• A FULL TANK OF GAS in every one of the cars you drive. It might be hard to get gas for a while. And, even if you don’t go anywhere, you might need the car to charge phones or just sit in for some AC, car TV’s, and radio time.
  • Car chargers or battery-pack chargers for all phones and devices you’ll need.
  • A TV that works in your car. These are great if you have comfy cars and little kids that will be bored without power for days. Make sure to get DVD’s or to download movies for your car TV before the storm hits.
  • Matches to light gas stoves or grills outside.
  • Mosquito Spray. Mosquito’s can be pretty bad a few days after a hurricane hits.
  • Rain Gear for the whole family; coats, boots, hats, etc.
  • Batteries, batteries, batteries. These are critical for lights, radios, phones, etc. Those big ‘D’ batteries sell out first, when preparing for a hurricane. Keeping them on hand is always a good idea.
  • Flashlights or lanterns. I LOVE lanterns like this for lighting up a whole room.
  • Battery-powered or hand-crank radios. I prefer battery-powered radio because I’ve had hand-crank that stopped working after a few years.
  • A small fire extinguisher. Storm damage can occasionally cause fires. It’s always best to have a fire extinguisher handy.
  • Enough cash to buy items while power and electricity might be out.
  • Paper towels, toilet paper, personal-hygiene items, and baby wipes. If you can’t wash towels and clothes, you’ll need a lot of paper towels.
Image of different sizes of batteries.

Will You Need Air Conditioning or Some Power?

Do you need a homemade AC too? Luckily, Harvey brought cooler air for us. Low 80’s during the day and about 70 at night meant we could sleep, barely.

But, if you know it will get hot and you won’t have power a DIY Air Conditioner that uses ice might be a solution for keeping one room cool enough for sleep.

Or, you can buy and hook up a generator, if possible. Get enough fuel to last a few days too. Just hook up the bare minimum to extend the fuel supply.

Maybe just the refrigerator, water well pump (if applicable), 1 AC Unit and lights and power in one room.

Some medicines need constant refrigeration, so plan ahead. Check the Ready.Gov site for more tips about hurricane readiness.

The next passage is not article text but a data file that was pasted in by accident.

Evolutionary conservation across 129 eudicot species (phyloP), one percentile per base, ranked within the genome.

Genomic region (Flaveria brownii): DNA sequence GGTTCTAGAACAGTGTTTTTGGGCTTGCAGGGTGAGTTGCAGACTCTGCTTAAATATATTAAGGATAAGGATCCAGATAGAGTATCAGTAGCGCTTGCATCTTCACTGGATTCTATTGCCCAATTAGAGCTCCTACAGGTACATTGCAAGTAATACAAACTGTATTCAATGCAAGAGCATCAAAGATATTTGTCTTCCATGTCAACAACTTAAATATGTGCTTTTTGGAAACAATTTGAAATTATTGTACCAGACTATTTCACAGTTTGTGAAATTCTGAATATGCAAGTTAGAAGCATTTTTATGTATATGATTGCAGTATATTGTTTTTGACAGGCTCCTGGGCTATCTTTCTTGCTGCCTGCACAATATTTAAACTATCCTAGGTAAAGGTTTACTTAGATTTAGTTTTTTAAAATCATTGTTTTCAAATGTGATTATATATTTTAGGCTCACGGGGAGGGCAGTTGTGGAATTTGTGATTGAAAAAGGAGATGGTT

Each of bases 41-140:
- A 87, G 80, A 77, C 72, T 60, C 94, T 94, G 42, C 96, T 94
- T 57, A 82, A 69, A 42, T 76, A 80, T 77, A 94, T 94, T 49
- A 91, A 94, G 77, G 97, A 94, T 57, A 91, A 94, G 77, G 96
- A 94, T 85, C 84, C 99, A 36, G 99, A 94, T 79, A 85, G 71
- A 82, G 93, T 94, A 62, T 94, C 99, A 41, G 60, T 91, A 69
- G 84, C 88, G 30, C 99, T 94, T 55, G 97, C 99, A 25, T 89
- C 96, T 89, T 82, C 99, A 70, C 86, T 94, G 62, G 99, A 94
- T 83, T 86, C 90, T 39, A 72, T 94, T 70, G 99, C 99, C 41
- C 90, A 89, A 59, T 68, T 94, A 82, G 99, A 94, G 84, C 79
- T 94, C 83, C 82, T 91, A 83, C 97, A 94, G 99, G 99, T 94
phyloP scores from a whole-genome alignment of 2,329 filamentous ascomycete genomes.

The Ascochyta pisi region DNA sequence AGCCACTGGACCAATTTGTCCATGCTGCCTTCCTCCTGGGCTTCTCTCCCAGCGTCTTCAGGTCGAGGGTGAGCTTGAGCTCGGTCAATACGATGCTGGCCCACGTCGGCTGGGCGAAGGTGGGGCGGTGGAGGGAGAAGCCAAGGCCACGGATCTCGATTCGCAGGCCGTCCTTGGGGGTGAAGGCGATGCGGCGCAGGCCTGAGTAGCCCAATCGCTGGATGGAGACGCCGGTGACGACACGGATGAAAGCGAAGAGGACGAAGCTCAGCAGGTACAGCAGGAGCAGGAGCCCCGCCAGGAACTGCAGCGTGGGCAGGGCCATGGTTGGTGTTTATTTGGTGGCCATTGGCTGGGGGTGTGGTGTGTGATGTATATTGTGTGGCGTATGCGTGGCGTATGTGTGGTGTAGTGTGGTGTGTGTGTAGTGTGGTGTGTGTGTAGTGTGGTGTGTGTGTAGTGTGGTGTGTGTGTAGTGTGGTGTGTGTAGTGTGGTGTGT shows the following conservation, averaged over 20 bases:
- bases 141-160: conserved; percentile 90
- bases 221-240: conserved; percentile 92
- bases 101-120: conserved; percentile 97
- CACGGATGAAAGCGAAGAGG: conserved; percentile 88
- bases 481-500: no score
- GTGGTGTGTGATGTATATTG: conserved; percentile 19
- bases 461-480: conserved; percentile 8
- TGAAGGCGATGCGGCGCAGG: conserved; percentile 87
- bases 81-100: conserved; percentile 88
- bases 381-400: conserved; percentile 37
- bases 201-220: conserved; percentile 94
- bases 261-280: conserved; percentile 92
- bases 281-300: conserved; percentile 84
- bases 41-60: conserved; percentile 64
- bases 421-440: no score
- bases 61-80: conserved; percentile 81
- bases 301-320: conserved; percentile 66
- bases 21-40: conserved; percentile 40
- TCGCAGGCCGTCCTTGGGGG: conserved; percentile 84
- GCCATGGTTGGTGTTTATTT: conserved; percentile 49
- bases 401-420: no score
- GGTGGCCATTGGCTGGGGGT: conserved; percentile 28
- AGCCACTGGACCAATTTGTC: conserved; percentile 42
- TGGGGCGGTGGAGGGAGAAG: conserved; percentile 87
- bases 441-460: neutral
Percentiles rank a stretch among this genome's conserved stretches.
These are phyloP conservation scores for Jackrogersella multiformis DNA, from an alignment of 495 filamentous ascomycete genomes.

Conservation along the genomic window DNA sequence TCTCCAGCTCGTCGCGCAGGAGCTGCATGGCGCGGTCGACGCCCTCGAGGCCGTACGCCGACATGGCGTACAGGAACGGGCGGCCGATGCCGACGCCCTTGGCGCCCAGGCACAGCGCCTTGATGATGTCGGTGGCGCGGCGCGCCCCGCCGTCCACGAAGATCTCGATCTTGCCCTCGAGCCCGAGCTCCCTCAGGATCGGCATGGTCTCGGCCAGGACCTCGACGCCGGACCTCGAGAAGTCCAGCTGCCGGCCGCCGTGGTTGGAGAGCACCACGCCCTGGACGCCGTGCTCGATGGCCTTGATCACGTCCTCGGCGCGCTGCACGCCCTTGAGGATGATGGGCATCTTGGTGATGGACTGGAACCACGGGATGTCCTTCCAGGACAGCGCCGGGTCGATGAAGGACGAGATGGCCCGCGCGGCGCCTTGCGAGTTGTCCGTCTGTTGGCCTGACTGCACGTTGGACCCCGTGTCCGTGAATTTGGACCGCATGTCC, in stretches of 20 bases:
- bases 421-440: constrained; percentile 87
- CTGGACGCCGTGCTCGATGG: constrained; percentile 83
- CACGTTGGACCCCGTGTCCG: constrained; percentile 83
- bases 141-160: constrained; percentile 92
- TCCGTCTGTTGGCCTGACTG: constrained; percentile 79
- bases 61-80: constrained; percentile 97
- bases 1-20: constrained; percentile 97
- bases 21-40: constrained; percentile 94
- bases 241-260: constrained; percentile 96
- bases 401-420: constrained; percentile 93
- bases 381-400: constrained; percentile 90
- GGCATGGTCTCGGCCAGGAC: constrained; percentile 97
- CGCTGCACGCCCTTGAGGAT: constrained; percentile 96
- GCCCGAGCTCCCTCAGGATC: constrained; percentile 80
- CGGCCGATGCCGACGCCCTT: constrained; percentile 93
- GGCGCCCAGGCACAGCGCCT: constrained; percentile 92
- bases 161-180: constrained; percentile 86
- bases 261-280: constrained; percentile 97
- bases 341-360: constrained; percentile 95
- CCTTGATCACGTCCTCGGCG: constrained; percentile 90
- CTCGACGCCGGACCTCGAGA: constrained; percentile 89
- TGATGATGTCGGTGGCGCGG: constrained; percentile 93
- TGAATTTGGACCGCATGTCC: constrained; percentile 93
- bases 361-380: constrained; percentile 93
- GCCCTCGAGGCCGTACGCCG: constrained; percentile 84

What Do You Need For Babies, Sick, Elderly, Disabled

Before the hurricane hits, think about babies, elderly, sick family, and disabled in your care.

Grab diapers, wipes, formula, food, and anything else you might need to keep a baby happy and healthy for a week or two, just to be safe. Getting to stores may be rough during and after a disaster.

And, if you have any sick, elderly, or disabled people in your home, make sure you have everything they’ll need to be comfortable and healthy during the hurricane and possible power outages.

If you do have family members that have a hard time getting around on their own, is it better to evacuate early, when you can do so safely and easily?

Hurricane Harvey was an unusual situation, but it shows that you never know what might happen. Homes that were never thought to be at flood risk were flooded. Those families were evacuated from their homes by boat.

What You Need For Pets During A Hurricane

You’ll also need to stock up on any necessary pet supplies for a few weeks.

Make sure you have the pet food they might need, kitty litter for cats, any medicine they need, and a pet carrier or leash in case of an emergency evacuation.

Don’t forget to bring your pets inside during the storm. Or, for livestock, be sure to secure them in a barn.


Grab the 16 page free printable version of these tips to get your home ready for a hurricane. This printable also includes my list of food and supplies to stock up on before a hurricane.